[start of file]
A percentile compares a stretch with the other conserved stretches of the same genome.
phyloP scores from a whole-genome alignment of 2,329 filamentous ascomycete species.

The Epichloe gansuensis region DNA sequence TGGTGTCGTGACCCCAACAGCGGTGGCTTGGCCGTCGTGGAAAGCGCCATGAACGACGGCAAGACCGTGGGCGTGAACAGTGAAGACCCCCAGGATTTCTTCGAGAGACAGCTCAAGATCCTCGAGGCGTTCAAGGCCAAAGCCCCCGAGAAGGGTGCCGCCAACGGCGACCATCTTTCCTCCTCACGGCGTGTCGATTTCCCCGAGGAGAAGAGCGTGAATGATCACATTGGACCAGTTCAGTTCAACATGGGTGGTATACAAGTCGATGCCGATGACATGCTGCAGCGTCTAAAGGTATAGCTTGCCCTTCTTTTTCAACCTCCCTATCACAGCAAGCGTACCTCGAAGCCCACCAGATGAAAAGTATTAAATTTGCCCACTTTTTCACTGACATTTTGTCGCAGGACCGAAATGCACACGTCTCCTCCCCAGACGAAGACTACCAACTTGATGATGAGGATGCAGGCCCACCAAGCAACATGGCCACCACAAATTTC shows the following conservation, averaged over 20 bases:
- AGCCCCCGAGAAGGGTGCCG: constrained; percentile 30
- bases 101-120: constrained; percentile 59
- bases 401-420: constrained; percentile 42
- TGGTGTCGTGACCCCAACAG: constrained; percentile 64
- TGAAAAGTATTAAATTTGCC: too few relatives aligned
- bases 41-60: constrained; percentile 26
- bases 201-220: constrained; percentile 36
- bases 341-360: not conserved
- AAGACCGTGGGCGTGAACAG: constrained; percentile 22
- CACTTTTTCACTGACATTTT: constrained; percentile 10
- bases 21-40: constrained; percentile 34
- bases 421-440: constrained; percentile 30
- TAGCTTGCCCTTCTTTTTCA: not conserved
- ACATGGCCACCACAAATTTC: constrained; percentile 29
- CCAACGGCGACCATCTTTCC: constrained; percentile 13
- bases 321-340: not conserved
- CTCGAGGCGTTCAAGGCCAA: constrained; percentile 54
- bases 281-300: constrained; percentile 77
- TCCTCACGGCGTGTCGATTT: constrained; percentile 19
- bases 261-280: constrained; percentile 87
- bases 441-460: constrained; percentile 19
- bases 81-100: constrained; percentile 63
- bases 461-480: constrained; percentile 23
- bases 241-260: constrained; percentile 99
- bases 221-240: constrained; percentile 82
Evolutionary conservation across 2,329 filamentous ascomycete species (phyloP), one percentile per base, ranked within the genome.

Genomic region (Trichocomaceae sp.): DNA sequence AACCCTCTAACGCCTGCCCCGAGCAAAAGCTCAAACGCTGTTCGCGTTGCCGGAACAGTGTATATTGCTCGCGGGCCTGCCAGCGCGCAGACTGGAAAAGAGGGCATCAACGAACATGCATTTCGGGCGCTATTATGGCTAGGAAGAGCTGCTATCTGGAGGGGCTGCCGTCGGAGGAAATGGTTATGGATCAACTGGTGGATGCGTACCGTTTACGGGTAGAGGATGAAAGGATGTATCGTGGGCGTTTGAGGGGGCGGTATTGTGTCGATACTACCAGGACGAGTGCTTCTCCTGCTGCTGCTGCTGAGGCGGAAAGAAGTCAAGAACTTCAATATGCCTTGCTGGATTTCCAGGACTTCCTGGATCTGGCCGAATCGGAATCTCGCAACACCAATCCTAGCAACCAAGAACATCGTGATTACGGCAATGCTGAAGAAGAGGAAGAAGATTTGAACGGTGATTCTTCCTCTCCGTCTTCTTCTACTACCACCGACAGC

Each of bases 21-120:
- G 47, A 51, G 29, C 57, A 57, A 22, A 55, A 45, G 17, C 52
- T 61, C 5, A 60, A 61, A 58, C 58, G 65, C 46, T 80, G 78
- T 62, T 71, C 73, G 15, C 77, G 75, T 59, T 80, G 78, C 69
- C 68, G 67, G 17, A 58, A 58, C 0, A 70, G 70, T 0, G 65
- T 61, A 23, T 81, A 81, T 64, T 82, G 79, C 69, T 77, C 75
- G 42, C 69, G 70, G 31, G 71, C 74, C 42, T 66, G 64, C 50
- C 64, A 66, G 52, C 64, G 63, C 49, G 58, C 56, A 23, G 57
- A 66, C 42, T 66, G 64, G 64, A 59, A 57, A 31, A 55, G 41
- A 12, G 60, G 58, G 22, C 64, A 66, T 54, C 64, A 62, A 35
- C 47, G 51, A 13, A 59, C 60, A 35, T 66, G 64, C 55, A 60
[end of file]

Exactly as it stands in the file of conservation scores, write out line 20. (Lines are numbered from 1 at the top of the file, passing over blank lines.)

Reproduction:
- CTCGAGGCGTTCAAGGCCAA: constrained; percentile 54